In my job, I proofread a lot of documents. Long ones, short ones, formal, casual, you name it… and to add a twist, a fair number of them are written by non-native English speakers. Even when I haven’t been told the author’s identity, I’ve gotten quite adept at spotting those pieces, and it’s given me some interesting insights into the subtle clues really indicate non-native language use.
It’s not just a matter of obvious mistakes: From my proofreading experience, I can tell you that native speakers make those too —just different ones. Plus, while a few of the writers I’ve worked with have yet to gain the English expertise to match their enthusiasm, many others are excellent speakers with decades of real-world English experience. It’s not easy to tell their writing from a native’s.
If you ask me what’s the one thing that most likely to tip me off, though, the answer is three little words: a, an, and the.
Never underestimate an article. They may look small, but they sneak up on you. Just when you think you’ve got them figured out, you learn another rule or another exception that affects their use in some obscure case that native speakers don’t even have to think about, but language learners do. In fact, as innocent as they appear, I’ve seen articles trip up even the best non-native English speakers and writers I know, and I can’t say I blame them.
Take the following example sentences:
If you are an English speaker from the United States or Canada, understanding the use of articles in the language you are learning may be a unique challenge for you. Even after an honest attempt, the nuances of article use may remain a mystery to you.
Between them, these sentences have four definite articles, four indefinite articles, and several nouns without any articles at all. They’re all correct, but good luck explaining why —there are historical reasons why we say “the United States” but not “the Canada”, and pronunciation accounts for why a and an are each used once before a vowel and once before a consonant, but can you put into words why it is the nuances but a mystery in the final sentence, or why article use can stand on its own while use of articles cannot? It would take a whole ‘nother blog post to sort that out.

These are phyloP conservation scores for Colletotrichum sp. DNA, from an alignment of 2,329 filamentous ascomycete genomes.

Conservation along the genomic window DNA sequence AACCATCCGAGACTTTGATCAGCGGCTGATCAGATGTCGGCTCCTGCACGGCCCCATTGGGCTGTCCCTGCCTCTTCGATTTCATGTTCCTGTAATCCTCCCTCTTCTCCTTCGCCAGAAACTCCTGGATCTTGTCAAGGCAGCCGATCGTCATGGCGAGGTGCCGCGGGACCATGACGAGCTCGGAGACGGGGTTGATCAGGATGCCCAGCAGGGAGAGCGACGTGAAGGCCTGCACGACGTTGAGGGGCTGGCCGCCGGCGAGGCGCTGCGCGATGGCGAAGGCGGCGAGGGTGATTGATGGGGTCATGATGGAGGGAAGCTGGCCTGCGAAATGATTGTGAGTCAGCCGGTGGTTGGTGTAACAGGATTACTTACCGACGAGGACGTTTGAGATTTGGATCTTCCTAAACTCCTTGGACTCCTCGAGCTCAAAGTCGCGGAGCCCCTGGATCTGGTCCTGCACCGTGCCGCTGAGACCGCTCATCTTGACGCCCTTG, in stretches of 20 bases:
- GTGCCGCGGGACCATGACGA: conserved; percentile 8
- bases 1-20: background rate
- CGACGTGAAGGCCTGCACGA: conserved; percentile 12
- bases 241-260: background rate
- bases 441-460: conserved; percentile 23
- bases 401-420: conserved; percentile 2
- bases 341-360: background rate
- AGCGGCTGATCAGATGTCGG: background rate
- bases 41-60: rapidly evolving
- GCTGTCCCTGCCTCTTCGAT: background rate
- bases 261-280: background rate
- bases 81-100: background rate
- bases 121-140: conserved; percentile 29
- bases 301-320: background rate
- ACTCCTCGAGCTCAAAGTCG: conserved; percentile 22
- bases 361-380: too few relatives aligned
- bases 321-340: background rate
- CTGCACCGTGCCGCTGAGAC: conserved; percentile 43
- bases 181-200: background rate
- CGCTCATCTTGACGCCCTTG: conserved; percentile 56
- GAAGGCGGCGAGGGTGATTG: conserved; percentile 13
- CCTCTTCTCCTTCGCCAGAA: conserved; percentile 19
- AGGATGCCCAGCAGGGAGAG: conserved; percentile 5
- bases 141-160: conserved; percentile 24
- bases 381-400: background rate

To complicate matters, the rules for articles vary greatly from language to language. Spanish, for example, has an article in Me gustan las galletas. (“I like cookies.”), but none in Tengo fiebre. (“I have a fever.”). Portuguese sometimes uses articles along with possessives, as in Come o seu bolo. (Eat your cake.), while Romanian attaches its articles to the end of nouns. Russian, meanwhile, doesn’t even have definite or indefinite articles in the same sense that English does. Is it any wonder, then, that speakers of one language often find it tricky to capture the fine points of article use in another?
Lest you think it is only a problem for English learners, let me assure you it isn’t. When I ask a native speaker to check sentences I’ve written in Spanish, the thing that gets corrected most is articles. Knowing that, however, has encouraged me to pay more attention to the little words, and the big difference they can make.
What about you? Do you feel like you have articles figured out in the language you’re learning? Or is there some other clue that you think really sets native speakers apart from learners in your language?